Jim Waterson of the Guardian reports a bizarre story of legal reputation managers at Schillings sending threatening letters to booksellers and independent book shops, in an effort to stop them stocking a book about an (allegedly) corrupt banker.
I’m quoted near the end of the story, expressing my dismay:
Robert Sharp of English PEN, the free speech campaign group that co-founded the Libel Reform Campaign, said the decision by Low’s lawyers to target booksellerswas deeply worrying. “This is surprising, concerning and sets a terrible precedent,” he said. He argued that by focussing on the synopses, “the effect of these legal letters is to short-circuit the legal process, by putting booksellers in an impossible position”.
Continue reading “‘Surprising and concerning’ – Quoted in the Guardian, discussing legal threats to book sellers”
On Tuesday 11th September, Lucy Powell MP introduced the Online Forums Bill to Parliament. It was a ‘Ten Minute Rule Bill’, a mechanism by which opposition and backbench members of parliament can introduce legislation. The text of Ms Powell’s speech may be found in Hansard and there is a video on Parliament.tv.
The speech makes some challenging points. How is it that Facebook groups can grow to tens of thousands of people in secret, with no oversight or scrutiny? One such group, which discussed autism, recommended that parents give their kids ‘bleach enemas’ to cure the condition.
Powell also points out that members of these groups often feel too intimidated to speak out against the most vocal and radical members of the group. This shifts the dynamics of such groups to ever more extreme positions, and is a very particular free speech issue in itself.
The bill proposes that online forum operators like Facebook be forced to take greater responsibility for what is published on their platforms. Just after the parliamentary debate concluded, I was invited onto Sky News to discuss the proposals. The segment can be viewed below or on YouTube. Continue reading “Discussing the Online Forums Bill on Sky News”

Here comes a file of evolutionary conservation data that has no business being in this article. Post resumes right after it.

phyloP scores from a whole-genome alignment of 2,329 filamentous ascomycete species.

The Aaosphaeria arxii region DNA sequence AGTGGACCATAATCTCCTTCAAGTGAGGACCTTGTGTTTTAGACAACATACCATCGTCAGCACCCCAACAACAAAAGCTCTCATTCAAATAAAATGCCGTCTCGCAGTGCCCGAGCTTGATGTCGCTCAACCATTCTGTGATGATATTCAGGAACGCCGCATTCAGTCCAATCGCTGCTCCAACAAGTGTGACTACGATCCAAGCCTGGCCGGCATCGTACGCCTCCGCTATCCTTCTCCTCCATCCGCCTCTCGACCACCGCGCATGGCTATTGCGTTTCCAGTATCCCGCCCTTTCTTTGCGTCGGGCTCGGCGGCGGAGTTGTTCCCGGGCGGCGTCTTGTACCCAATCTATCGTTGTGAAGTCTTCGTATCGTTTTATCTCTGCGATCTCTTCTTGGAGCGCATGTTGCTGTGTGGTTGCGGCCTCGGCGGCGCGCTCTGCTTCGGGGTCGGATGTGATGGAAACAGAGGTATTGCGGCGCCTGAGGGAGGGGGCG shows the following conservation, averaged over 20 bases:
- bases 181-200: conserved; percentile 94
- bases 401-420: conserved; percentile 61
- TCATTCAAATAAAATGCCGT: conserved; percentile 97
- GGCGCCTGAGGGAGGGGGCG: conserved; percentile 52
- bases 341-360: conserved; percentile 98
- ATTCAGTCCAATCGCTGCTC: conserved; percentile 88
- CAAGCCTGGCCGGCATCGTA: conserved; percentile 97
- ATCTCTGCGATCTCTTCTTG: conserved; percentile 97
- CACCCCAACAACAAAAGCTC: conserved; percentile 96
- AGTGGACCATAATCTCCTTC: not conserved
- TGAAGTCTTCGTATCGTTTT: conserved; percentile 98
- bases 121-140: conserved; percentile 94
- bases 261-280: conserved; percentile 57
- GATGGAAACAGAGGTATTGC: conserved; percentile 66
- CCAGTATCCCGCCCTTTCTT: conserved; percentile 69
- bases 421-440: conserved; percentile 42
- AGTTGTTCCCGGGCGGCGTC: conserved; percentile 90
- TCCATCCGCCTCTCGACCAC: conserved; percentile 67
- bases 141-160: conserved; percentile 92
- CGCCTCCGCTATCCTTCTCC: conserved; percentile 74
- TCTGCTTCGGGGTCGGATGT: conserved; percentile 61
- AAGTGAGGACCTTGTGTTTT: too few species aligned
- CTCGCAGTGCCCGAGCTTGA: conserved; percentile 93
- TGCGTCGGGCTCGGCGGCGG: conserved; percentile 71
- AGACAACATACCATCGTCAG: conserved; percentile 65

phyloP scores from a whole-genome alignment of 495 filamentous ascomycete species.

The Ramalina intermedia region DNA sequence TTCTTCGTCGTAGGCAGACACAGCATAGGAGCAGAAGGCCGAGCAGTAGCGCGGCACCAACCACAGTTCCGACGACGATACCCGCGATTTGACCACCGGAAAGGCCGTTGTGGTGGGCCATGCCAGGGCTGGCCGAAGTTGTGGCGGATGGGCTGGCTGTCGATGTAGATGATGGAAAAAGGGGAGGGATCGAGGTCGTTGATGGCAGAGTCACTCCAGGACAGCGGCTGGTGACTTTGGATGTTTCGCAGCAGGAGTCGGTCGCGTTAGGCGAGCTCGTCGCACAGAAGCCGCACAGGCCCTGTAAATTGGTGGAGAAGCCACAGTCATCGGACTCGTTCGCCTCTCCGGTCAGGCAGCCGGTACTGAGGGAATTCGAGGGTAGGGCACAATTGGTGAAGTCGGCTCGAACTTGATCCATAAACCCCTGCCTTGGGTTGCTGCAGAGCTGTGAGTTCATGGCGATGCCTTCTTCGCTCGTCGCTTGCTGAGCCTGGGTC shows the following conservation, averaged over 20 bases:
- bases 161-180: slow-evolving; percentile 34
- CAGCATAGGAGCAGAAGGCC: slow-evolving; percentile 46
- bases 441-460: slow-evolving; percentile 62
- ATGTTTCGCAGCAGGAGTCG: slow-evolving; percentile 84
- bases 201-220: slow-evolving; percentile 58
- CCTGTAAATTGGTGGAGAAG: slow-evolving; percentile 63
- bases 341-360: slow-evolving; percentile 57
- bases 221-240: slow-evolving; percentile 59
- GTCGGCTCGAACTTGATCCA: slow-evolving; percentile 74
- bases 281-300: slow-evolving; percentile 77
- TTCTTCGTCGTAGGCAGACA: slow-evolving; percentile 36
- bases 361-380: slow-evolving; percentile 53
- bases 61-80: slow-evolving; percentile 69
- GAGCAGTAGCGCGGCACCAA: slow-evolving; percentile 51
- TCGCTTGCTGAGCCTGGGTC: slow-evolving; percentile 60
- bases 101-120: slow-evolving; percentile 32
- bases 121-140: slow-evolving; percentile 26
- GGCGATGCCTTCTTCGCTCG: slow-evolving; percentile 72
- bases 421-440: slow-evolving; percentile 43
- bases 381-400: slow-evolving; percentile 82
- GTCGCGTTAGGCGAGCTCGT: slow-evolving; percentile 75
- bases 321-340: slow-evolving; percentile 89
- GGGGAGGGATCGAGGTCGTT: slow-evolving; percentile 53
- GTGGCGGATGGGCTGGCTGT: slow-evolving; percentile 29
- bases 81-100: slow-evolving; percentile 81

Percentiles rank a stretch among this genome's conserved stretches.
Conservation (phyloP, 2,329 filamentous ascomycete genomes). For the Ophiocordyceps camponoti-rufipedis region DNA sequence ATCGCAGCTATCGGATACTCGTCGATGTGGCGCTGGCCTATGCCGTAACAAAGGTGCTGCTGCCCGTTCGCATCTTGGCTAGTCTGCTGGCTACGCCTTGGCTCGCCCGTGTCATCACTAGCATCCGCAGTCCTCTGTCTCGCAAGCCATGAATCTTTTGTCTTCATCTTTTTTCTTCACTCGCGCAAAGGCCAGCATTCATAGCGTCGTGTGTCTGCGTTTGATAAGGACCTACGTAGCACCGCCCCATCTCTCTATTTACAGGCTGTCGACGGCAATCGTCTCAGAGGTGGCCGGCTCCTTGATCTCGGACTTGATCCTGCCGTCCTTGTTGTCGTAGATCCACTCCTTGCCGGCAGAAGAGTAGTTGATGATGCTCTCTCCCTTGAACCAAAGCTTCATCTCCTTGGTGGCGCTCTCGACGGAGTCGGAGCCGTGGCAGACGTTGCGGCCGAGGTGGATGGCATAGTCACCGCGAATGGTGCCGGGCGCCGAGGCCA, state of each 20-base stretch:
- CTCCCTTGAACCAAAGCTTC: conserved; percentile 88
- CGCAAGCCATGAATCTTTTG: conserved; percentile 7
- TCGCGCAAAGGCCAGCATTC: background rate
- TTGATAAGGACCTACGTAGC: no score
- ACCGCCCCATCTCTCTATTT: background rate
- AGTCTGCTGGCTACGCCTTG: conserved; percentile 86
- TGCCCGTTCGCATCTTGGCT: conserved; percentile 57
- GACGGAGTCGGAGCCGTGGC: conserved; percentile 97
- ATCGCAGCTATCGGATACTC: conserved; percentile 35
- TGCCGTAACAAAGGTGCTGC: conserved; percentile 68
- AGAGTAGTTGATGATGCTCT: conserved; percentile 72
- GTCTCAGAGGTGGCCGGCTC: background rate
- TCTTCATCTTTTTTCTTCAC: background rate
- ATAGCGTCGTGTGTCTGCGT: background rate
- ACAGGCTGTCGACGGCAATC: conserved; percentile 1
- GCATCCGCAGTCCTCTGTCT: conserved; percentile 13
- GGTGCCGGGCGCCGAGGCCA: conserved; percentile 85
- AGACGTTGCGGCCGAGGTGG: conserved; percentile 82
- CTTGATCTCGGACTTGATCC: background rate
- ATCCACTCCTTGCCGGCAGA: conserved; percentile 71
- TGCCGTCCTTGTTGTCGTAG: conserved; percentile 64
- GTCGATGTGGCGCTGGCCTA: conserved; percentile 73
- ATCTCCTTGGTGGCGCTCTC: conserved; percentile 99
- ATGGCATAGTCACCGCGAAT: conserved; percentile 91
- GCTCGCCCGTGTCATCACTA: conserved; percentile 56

This week, two Reuters journalists working in Myanmar were found guilty of breaking official secrets laws and sentenced to seven years in prison. Officials from the British Embassy in Yangon attended the trial and report that there was scant evidence that Wa Lone and Kyaw Soe Oo had done anything wrong. They have clearly been imprisioned as a means of silencing their reporting on the Rohingya crisis.
I wrote about the convictions, and how (I think) the campaign for their release should be run, in an article for the New Statesman.
A frustrating fact about human rights campaigning is that the release of a celebrated political prisoner usually happens not because the law is amended, but on the whim of an authoritarian politician. The power to arbitrarily censor is retained, and anxiety remains among activists and journalists, over what can and cannot be said. Fear and self-censorship persists, and tragically, many other people remain in prison. Presidential pardons rarely extend to equally deserving prisoners who have less of an international profile.
Read the whole thing on the New Statesman website.
Continue reading “New Statesman: We mustn’t let the news cycle forget the Reuters journalists locked up in Myanmar”
The news that conspiracy theorist and inciter-to-violence Alex Jones had been simultaneously banned from several social media platforms sparked several days of debate and comment – on both mainstream and social media. At stake were questions about the wisdom and efficacy of such a ban, and the acceptable limits of free speech.
A common argument trotted out in several quarters, including by me, was the ‘slippery slope’ argument. It might seem acceptable to ban someone unpleasant like Alex Jones, but who might they ban next? First they came for Alex Jones, but I was not a dangerous snake-oil salesman, so I did not speak up… Continue reading “For Alex Jones, The Slippery Slope Argument Doesn’t Work The Way You Think It Does”
I’m really enjoying ‘Clear and Present Danger: The Free Speech Podcast’ hosted by Jacob Mchangama. Its a comprehensive tour of the concept of freedom of expression. It begins in ancient Athens and there are episodes on the Romans, early Christianity, freedom of thought in the Islamic world, and how heresy was persecuted in medieval times.
One crucial piece of information about the concept of freedom of expression, which I think is desperately relevant to our modern debates and disputes, comes in the first episode. Mchangama points out that there are actually two philosophical idea embedded in the Athenian conception of free speech and which drove their democracy. Continue reading “Two Conceptions of Free Speech in Ancient Athens”